It was one year ago that the online poker world held its collective breath waiting to see if Senate Majority Leader Harry Reid (D-NV) would get federal online poker legislation attached to a necessary tax cut bill. “With Reid at the helm of a compromise, online poker might slip in somewhere … might.” Reid failed and one year later there are slight hopes that another push could be in the works this month.
On Sunday it was announced that Senator Reid will unveil a new plan this week to extend payroll tax cuts for working Americans. Republicans and Democrats both agreed in the media that Congress is likely to reach a deal to extend the cuts by the end of the month. With Reid at the helm of a compromise, online poker might slip in somewhere … might.
“He indicated to me it will be paid for,” Senator Kent Conrad (D-ND) said. “It will be paid for in a way that’s credible and serious.”
At a gaming conference last month former Rep. Joe Porter (R-NV), a supporter of internet poker, said that normal passage of a bill is “very unlikely” but that legislation could find its way to an omnibus spending bill at some point citing Reid as the champion. Porter also made a vague claim that longtime foe of online gambling Jon Kyl (D-AZ) was “doing everything he can” for Senator Reid.
“At this point I remain cautious of claims that a bill is imminent, but I would not be surprised if something did happen this month.” Also last month the New York Post broke a story that a federal poker bill would be proposed in the Senate by the end of the current congressional session ending next year. I contacted the author of this article seeking clarity on the timeline of this potential introduction and he informed me that in the article he meant “the end of this year, so within the next few weeks” for introduction.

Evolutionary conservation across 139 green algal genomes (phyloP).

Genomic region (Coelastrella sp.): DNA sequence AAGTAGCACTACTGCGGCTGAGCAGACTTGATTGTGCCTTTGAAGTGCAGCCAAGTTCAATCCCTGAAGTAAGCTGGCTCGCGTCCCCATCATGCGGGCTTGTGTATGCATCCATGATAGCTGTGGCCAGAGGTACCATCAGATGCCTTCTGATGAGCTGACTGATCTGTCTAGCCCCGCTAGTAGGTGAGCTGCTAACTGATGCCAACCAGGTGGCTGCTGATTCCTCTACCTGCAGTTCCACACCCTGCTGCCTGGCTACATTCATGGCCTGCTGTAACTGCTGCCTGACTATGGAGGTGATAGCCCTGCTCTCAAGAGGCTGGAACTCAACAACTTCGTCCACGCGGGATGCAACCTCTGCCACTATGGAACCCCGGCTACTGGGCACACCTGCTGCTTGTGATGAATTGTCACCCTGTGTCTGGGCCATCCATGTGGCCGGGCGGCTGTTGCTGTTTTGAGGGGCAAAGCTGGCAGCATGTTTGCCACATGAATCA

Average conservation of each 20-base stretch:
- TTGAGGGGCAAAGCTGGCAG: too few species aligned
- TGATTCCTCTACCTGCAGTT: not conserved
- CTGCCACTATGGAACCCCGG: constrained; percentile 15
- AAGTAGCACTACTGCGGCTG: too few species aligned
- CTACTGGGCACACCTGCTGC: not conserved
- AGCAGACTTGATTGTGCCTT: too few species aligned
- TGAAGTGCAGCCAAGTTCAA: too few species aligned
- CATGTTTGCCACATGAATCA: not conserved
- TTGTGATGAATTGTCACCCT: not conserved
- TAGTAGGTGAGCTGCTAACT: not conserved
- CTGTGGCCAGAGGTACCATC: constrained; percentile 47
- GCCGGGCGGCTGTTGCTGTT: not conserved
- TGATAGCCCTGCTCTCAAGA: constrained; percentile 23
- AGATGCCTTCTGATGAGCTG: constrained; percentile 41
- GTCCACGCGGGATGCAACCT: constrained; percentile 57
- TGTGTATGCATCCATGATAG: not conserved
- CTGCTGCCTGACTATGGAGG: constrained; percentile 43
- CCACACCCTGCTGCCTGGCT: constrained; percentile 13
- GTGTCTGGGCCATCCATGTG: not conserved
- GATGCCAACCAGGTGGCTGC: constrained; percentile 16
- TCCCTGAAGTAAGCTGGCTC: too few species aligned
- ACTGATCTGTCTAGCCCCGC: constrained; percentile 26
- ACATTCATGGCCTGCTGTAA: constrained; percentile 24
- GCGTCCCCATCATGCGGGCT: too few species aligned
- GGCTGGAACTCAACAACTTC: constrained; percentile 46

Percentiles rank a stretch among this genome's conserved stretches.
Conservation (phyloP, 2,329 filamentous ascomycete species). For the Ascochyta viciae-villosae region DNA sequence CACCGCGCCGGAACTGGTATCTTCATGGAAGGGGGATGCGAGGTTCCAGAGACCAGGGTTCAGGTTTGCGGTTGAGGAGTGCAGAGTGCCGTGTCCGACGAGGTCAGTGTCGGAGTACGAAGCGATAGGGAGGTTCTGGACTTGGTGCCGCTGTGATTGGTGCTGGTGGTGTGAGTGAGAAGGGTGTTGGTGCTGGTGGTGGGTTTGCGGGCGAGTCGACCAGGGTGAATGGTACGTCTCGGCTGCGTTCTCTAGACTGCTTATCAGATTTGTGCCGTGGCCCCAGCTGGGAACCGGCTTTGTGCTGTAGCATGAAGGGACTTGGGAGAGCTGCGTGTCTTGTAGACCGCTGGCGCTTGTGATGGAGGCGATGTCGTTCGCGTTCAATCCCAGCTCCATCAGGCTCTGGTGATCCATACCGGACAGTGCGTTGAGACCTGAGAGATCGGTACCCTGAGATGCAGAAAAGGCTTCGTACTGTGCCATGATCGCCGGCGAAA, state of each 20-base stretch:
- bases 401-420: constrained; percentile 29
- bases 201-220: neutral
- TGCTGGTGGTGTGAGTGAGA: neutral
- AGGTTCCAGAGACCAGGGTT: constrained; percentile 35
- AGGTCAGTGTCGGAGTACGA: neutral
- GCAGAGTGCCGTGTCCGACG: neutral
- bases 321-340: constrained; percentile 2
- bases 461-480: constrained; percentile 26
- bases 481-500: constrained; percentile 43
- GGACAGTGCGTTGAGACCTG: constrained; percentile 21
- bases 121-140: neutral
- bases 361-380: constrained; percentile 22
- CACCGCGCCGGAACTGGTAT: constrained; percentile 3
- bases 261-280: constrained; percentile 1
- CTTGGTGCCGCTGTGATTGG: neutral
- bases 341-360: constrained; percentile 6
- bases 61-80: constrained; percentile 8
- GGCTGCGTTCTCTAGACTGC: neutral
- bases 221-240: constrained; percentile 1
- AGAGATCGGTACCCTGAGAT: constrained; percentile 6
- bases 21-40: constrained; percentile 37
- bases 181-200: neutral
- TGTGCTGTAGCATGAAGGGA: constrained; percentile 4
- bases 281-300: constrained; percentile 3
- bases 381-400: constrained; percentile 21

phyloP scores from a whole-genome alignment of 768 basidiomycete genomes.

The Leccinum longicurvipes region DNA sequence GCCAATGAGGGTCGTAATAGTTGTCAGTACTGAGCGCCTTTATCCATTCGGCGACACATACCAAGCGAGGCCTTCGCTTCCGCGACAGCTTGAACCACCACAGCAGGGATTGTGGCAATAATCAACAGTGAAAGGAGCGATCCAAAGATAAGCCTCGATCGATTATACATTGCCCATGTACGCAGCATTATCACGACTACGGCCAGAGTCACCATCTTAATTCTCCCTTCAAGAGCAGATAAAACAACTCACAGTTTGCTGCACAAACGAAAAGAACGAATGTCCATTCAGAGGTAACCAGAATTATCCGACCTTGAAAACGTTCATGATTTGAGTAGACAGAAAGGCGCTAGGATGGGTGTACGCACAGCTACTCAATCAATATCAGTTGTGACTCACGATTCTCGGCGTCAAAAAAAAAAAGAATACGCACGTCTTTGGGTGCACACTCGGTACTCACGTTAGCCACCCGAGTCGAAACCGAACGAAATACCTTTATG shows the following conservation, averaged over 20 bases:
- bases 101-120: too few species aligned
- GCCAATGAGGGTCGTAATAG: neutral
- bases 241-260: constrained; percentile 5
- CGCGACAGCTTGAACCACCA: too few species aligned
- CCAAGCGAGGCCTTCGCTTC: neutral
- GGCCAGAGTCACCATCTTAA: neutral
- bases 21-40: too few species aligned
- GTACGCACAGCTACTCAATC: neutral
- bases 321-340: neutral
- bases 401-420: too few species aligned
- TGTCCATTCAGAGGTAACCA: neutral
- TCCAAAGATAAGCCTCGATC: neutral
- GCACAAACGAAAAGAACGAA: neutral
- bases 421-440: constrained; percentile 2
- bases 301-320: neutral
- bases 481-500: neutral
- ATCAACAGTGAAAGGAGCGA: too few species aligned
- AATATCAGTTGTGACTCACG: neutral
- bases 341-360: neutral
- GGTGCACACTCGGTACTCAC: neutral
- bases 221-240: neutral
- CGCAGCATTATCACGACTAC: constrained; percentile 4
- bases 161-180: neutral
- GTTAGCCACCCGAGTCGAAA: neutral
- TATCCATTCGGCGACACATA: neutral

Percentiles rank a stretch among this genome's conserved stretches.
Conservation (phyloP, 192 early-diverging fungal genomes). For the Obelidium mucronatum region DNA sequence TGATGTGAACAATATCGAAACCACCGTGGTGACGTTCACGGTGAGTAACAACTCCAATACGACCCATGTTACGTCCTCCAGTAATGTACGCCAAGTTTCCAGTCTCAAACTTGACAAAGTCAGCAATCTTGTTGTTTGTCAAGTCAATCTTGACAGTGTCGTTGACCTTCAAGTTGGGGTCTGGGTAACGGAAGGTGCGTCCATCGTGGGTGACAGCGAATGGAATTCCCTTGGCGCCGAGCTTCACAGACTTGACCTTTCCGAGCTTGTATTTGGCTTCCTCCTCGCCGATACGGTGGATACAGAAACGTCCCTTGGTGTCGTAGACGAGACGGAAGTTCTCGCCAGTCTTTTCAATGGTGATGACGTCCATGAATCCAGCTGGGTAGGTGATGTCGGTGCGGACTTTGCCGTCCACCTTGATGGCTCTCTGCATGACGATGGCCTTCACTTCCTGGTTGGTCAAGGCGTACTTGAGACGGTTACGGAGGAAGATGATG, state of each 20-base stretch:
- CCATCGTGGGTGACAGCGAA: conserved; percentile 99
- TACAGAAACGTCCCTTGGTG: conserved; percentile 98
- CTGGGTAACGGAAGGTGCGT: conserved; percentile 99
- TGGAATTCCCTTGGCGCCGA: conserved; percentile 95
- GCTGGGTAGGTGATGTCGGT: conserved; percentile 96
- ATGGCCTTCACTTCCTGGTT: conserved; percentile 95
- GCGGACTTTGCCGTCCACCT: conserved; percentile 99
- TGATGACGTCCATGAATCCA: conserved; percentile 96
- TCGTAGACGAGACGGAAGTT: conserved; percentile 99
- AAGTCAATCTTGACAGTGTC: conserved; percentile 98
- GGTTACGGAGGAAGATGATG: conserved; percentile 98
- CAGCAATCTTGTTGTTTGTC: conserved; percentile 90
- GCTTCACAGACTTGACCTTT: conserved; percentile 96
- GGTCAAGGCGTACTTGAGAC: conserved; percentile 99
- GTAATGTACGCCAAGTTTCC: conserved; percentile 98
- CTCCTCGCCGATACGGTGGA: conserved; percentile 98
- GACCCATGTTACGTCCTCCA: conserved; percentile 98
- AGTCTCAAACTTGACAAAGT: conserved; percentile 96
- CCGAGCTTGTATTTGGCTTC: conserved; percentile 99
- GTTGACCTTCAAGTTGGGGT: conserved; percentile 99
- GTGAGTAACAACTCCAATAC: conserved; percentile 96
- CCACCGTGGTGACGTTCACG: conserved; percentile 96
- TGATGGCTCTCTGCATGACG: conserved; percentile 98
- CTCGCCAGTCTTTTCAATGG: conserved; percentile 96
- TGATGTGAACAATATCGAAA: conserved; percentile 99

At this point I remain cautious of claims that a bill is imminent, but I would not be surprised if something did happen this month. If last December tells us anything, it’s that poker players need to be on their toes since a bill can emerge pretty quickly, especially with a Senator as powerful as Reid behind the push.
Currently, Congress must pass nine appropriations before spending measures stop on December 16th and decide how to move forward on several tax cuts that will expire at the end of the year, including this week’s payroll tax cut. Senator Reid has a key role in forging an agreement on many of these measures and it’s no secret that he has been shopping for a place to attach his online poker legislation for some time.
Despite these potentials, a real push by the Senator is more likely to happen in December 2012 during the “lame duck” period that ends the current session. This is the time when lawmakers are most aggressive with bills since it is the small window between election results and the next session of congress. Last year’s poker bill almost came to fruition during the lame duck and I have little doubt that it will be in play next year should nothing happen before then.
The verdict is also still out on whether Senator Kyl is behind Reid’s push. The ongoing dynamic between Reid and Kyl will be one of the biggest stories for online poker in 2012.
Other obstacles facing a Reid bill in 2012:
- State lotteries fearing that online poker may hurt their revenues.
- Tribal gaming interests who want a share or outright possession of the online poker market.
- The 2012 elections which may distract lawmakers from moving on a bill.
- Stalling discussions on bots, collusion, and consumer protection.
I will be closely following developments in the Senate in the coming days and continue to seek out any information on a possible “#Reidbill” introduction. At this point anything is possible but the safe bet is to recognize the many political obstacles a poker bill faces and plan for the long-term. In the meantime we must continue contacting our lawmakers by any means necessary as we eagerly await a sweat!